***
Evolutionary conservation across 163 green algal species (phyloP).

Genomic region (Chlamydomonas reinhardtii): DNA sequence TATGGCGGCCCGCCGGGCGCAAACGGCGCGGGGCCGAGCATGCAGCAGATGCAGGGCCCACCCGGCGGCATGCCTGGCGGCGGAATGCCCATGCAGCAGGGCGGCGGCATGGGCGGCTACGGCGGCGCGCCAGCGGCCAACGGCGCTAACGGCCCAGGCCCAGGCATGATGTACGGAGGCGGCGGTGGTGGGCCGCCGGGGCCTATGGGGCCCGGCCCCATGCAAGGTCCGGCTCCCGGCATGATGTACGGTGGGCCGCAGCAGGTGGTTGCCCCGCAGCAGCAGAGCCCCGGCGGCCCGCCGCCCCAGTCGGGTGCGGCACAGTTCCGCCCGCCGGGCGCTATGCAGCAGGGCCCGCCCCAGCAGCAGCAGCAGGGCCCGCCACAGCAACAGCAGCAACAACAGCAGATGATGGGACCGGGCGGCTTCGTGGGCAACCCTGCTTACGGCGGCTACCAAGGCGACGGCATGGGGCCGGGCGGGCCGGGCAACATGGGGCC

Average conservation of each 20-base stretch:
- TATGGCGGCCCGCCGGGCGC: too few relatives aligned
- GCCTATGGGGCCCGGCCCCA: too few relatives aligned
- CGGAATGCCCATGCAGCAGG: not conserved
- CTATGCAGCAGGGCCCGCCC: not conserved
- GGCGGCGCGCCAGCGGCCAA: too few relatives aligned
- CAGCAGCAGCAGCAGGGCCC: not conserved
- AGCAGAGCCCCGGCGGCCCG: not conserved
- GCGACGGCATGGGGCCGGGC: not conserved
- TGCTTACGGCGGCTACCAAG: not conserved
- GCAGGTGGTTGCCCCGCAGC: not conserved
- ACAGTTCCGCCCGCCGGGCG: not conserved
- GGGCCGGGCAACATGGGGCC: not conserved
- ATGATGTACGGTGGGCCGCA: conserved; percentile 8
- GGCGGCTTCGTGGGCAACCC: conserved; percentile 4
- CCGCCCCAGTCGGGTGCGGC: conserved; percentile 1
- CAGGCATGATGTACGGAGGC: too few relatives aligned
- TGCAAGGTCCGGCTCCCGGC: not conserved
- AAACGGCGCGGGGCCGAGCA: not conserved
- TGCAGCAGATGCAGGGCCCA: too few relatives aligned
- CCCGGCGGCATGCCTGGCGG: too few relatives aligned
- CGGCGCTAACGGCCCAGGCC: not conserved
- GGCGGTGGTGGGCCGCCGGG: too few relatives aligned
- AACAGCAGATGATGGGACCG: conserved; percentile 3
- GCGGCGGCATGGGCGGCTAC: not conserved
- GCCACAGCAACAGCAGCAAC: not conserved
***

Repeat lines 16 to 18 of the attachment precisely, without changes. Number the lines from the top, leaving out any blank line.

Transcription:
- ATGATGTACGGTGGGCCGCA: conserved; percentile 8
- GGCGGCTTCGTGGGCAACCC: conserved; percentile 4
- CCGCCCCAGTCGGGTGCGGC: conserved; percentile 1